Christmas Past in San Francisco usually started with the task of locating a parking place in the Union Square underground garage. Once successful, the family would climb hand-in-hand up and out of the gray asphalt hole to a magical fairyland. You took in the outfits of the other children and realized why your mother insisted on everyone wearing their “Sunday” best. Dad wore his ugly Santa tie, mom her feathered hat with matching colored gloves, while you donned that Fauntleroy-like velvet suit with lace collar hand-knitted by grandma. White lights illuminated the giant X’mas tree, which stood proudly near a 25-foot menorah (first sponsored by Bill Graham in 1975).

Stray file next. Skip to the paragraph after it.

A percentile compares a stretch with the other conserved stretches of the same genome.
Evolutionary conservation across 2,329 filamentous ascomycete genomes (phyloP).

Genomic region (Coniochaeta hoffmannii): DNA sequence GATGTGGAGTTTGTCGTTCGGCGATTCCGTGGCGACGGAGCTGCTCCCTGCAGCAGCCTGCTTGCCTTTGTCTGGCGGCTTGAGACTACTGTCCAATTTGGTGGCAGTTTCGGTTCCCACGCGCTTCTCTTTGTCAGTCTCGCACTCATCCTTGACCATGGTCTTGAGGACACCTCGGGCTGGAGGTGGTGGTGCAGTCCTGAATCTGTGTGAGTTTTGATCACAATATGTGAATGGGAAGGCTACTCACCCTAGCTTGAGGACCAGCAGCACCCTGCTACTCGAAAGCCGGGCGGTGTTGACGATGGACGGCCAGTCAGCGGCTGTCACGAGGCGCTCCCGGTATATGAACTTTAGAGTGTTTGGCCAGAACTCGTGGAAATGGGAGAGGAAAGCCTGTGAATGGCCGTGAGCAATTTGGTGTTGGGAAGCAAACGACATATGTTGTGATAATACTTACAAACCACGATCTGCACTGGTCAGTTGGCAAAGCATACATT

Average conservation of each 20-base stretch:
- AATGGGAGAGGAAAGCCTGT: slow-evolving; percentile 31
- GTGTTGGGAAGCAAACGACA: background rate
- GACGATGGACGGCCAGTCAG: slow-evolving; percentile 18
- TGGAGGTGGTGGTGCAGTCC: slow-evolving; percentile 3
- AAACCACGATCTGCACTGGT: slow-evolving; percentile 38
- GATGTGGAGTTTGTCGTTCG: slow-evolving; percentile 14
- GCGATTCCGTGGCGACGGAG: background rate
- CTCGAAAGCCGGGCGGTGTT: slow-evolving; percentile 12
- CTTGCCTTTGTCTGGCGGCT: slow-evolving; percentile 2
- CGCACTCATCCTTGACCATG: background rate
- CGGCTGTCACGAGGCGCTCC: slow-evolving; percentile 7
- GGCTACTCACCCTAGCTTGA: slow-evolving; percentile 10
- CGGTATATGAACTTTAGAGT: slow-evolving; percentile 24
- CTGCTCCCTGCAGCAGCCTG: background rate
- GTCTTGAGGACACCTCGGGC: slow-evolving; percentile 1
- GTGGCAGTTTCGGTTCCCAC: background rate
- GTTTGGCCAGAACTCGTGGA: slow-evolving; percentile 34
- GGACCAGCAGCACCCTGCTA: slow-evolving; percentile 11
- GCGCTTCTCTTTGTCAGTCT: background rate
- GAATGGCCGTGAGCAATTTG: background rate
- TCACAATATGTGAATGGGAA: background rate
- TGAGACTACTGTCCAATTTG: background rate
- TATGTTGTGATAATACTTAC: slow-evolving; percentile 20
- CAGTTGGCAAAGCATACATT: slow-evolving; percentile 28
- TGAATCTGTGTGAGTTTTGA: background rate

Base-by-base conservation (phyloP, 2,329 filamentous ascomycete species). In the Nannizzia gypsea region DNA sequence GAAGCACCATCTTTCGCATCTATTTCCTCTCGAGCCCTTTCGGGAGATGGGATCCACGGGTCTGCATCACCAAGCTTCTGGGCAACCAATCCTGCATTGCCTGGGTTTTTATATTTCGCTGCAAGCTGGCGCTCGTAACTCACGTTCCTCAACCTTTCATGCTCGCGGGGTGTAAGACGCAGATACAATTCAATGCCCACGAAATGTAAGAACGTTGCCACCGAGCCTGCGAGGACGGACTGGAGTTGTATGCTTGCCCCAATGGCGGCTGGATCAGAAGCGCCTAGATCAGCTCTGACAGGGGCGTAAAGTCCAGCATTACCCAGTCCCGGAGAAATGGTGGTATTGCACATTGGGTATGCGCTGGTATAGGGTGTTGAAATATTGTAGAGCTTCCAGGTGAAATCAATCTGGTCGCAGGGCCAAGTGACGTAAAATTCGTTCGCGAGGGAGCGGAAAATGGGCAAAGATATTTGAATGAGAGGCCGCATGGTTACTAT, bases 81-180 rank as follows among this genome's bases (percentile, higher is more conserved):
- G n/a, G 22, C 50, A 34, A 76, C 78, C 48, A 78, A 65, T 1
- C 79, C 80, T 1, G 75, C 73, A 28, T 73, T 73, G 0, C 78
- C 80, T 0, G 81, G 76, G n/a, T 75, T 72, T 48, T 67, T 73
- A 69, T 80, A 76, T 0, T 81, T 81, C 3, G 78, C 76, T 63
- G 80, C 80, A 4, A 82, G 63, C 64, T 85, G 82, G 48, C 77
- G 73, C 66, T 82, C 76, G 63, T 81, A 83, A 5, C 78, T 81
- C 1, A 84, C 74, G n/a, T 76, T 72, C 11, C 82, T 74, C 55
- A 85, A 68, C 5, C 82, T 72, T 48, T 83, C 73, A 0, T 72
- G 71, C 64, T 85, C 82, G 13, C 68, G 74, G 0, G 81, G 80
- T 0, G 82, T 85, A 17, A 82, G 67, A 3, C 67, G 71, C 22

You skipped down a Union Square path lined with boxwood hedges and potted red poinsettias to the nearby storefronts of FAO Schwarz and Macy’s, agape at the wonder of the window displays. Mechanical mannequins, gingerbread houses and the lit nose of Rudolph came alive as the story of a “Christmas Carol” unfolded in commercial splendor before your very eyes…and for your eyes alone. Snowflakes trickled down upon a Christmas village as stuffed stockings adorned a fireplace mantel while tiny tots hid behind a door-frame spying St. Nick taking a nibble out of their gift of cookies. Next, you rushed past the ringing bell of a Salvation Army Santa to see the parade along Market Street as a sleigh or perhaps a stagecoach delivered the Man-of-the-Hour to the Emporium. Cheers!